Univision/Fusion anchor Jorge Ramos joins Brian Stelter on today's edition of Reliable Sources, in order to discuss the controversy surrounding Ramos' incendiary column for Time magazine, which led to the MRC's call for his removal from the Univision anchor desk until after the election. Here's what to expect:
"Racism, Discrimination, Corruption, Public Lies, Dictatorships, and Human Rights Violations": In Ramos' own words, these are the things against which journalists must abandon neutrality and take a stand - the professed basis for his visceral public opposition to Donald Trump. But in the preview segment making the rounds on social media, we see a fascinating exchange that leaves Ramos exposed.
After Ramos compares Trumpism to McCarthyism as a unique phenomenon in American politics that require journalists to take a stand, Stelter cites portions of the Time column, and then proceeds to ask a million-dollar question:
"Why is that not also equally true with regards to coverage of Hillary Clinton? Why do you think Trump is different from Clinton in that regard?"
Does Ramos give greater weight to any of the items on his Big Six list, or are all equally abhorrent? Do some of these things allow for selective neutrality as opposed to total abandonment of neutrality? Read Ramos' response, and judge for yourselves:
"Well, I think Donald Trump is different, because no candidate in this election has attacked Latinos, immigrants, Muslims, women, people with disabilities, and war heroes.
On the other hand, and I have to say that, and it is very important, I've been really, very tough also on Democrats. I asked Hillary Clinton in the Democratic debate about emails and Benghazi. This morning I spoke with Tim Kaine and I asked him about the possible conflict of interest in the Clinton Foundation and also about their emails. I criticized President Barack Obama's policies on immigration, so in other words, yes, I'm holding Donald Trump accountable. But at the same time, I've been as tough- and Univision and Fusion have been as tough with Democrats."
To the latter point I say, nuh-uh.
We've documented Ramos' softness on Hillary Clinton here, here, and here. Oh, don't get me wrong- you'd best believe that Jorge Ramos will absolutely hold you accountable for corruption and public lies...if you're the president of Mexico.
Ramos has spilled barrels of opinion-column ink over each of President Enrique Peña Nieto's scandals, and they have received intense coverage on Al Punto as well as Univision's newscasts. The same can not be said, however, with regard to the cloud of scandal that continuously surrounds Hillary Clinton the way dirt surrounds Pigpen from the old Peanuts strips.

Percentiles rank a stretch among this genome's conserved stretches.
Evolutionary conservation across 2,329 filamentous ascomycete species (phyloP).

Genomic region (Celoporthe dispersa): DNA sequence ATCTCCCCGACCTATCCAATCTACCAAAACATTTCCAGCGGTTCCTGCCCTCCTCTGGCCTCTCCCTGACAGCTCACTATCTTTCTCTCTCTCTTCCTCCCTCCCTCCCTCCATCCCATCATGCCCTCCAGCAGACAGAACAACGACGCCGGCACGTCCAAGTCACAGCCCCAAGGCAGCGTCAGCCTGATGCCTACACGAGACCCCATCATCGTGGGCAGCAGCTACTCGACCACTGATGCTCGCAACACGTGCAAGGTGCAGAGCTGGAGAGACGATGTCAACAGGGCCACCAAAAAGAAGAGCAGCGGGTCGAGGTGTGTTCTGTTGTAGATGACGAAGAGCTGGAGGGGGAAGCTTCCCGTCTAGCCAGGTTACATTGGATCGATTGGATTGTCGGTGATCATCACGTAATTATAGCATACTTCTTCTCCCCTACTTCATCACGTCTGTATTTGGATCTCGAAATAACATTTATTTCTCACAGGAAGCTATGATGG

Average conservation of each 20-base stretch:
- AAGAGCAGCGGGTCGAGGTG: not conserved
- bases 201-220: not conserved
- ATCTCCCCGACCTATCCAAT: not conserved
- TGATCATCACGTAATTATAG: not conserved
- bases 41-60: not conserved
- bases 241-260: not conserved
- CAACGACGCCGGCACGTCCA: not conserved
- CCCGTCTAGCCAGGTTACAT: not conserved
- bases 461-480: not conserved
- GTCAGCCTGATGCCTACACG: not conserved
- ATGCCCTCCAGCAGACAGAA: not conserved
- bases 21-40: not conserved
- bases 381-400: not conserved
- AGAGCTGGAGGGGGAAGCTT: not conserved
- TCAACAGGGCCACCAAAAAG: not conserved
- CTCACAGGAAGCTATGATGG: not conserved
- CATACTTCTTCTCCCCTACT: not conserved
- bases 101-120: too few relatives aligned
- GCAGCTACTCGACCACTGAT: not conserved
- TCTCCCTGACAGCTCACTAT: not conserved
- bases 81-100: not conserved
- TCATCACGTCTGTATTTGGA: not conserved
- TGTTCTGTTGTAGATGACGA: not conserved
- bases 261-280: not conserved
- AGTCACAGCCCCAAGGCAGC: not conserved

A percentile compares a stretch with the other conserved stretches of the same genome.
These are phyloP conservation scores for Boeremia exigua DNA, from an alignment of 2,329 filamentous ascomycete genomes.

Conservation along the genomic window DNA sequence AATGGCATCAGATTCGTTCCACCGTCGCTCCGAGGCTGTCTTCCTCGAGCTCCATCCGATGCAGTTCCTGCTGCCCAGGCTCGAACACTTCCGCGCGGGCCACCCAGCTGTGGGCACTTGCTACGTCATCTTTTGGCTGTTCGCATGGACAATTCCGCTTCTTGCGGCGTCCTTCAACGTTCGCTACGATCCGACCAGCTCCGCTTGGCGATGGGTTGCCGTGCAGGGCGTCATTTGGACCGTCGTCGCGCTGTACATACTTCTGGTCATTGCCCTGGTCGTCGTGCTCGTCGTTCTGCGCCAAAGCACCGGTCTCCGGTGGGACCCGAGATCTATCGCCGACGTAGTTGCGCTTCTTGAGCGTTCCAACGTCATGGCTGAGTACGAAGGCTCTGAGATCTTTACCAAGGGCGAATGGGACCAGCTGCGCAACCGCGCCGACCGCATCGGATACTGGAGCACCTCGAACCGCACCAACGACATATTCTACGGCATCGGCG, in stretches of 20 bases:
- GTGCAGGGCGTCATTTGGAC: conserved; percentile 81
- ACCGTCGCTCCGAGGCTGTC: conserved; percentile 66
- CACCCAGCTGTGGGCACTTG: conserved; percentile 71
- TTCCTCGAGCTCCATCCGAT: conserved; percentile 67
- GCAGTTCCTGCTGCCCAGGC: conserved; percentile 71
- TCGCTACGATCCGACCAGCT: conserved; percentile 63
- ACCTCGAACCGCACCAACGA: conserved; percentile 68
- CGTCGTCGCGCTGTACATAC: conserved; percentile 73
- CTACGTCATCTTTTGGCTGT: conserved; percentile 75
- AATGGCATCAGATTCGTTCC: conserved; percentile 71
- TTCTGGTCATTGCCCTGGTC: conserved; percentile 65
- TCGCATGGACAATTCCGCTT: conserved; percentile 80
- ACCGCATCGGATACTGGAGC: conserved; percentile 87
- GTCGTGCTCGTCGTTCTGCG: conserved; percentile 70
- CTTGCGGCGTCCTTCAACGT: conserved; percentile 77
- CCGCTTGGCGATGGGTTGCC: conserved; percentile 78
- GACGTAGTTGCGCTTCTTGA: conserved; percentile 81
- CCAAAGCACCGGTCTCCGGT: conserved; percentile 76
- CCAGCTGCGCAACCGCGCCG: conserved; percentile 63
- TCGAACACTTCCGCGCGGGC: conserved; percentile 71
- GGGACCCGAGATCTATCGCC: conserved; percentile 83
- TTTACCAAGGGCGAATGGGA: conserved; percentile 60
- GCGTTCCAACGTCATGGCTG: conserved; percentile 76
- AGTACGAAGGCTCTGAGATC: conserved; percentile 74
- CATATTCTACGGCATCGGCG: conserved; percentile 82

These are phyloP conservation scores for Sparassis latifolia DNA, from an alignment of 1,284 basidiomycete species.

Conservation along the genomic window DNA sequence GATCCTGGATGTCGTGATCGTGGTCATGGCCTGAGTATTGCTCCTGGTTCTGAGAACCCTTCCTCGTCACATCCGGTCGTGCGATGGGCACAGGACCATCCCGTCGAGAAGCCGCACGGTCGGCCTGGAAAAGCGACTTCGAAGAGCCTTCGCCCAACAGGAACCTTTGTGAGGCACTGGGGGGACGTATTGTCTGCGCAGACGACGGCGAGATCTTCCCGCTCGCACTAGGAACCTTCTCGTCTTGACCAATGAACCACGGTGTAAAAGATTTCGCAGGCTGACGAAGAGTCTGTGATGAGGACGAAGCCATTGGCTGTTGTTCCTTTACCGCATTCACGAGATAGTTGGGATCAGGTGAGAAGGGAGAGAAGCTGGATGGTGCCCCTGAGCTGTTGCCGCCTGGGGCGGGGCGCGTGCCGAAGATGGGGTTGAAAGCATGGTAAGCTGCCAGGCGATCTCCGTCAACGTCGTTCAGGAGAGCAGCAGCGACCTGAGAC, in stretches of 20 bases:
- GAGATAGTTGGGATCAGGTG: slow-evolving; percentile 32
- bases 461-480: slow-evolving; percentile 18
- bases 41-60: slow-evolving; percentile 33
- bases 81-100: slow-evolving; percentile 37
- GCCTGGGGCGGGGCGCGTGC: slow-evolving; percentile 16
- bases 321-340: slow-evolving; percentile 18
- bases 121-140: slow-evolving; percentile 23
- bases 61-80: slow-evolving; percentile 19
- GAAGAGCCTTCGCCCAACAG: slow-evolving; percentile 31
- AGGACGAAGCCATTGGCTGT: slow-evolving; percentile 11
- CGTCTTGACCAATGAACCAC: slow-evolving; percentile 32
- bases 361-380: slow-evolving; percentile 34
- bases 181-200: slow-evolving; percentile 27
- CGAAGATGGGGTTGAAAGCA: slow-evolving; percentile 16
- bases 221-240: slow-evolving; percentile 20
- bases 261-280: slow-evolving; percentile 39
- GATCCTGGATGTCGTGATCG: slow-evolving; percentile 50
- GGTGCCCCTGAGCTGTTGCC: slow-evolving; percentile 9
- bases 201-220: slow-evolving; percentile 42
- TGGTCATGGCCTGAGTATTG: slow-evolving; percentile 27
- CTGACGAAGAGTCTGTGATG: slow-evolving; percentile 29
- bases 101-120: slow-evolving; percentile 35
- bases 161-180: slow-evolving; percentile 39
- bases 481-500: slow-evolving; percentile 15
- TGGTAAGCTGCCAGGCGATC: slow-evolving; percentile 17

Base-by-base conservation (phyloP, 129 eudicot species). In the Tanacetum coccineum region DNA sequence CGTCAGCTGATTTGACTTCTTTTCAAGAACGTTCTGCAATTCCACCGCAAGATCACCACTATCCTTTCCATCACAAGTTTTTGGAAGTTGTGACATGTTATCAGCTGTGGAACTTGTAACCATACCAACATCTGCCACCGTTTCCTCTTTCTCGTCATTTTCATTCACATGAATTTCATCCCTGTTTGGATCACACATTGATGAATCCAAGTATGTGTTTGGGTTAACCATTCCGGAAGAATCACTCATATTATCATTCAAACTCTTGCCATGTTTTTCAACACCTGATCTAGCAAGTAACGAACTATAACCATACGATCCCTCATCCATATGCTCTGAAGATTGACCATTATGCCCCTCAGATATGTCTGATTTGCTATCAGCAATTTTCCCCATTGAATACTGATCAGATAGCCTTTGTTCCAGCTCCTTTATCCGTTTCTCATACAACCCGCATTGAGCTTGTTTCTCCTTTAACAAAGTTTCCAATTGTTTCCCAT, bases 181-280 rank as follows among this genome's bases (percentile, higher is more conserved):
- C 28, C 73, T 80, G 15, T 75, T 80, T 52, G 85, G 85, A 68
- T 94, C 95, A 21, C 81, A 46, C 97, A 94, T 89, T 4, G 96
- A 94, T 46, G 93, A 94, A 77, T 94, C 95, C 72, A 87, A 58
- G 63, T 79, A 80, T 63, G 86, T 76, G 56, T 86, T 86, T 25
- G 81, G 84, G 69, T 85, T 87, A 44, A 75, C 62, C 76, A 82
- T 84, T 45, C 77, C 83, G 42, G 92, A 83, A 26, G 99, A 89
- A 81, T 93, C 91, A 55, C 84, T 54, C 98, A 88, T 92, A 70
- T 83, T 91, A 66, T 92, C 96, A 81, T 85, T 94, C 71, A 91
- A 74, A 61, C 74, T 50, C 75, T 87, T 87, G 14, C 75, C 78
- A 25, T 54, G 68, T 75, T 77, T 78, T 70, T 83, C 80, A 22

These have not warranted any opinion column from Jorge Ramos, and they have not earned barrages of tweets. When it comes to this particular instance of corruption and public lies, taking a stand appears to be something optional, and both his own words and his body of work prove it.
Stelter mentioned that he was going to address the MRC's call for Ramos' removal from the anchor chair. Expect a response with some variation of "Conservatives want to silence me and I won't be silenced"- a classic Ramos talking point. Rather than repeat myself, here's what I said when Ramos tried to pull that nonsense last year:
Most egregiously, Ramos had the audacity to complain that conservatives want to SILENCE him as a result of his biased coverage. Such a statement can only be attributed to the sort of hubris that results from privilege and attention, given his provenance from a place where journalists are literally silenced.
No journalist that encourages activism, abandons neutrality, and routinely spits out partisan talking points should expect to go unchallenged - not even the so-called Next Cronkite. That Ramos should chafe at this slightest bit of pushback suggests that the afflictor has indeed grown quite comfortable, and is now the power that needs to hear truth.
A year has passed since Ramos managed to get himself tossed from Trump's Iowa press conference. Both last week's Time column and subsequent Reliable Sources interview seem to indicate that not much has changed since then.
The bottom line is that despite his own rhetoric, Jorge Ramos has decided to give greater weight to the personal prosecution of racial grievance than to exposing Univision's viewers to public lies and corruption here at home.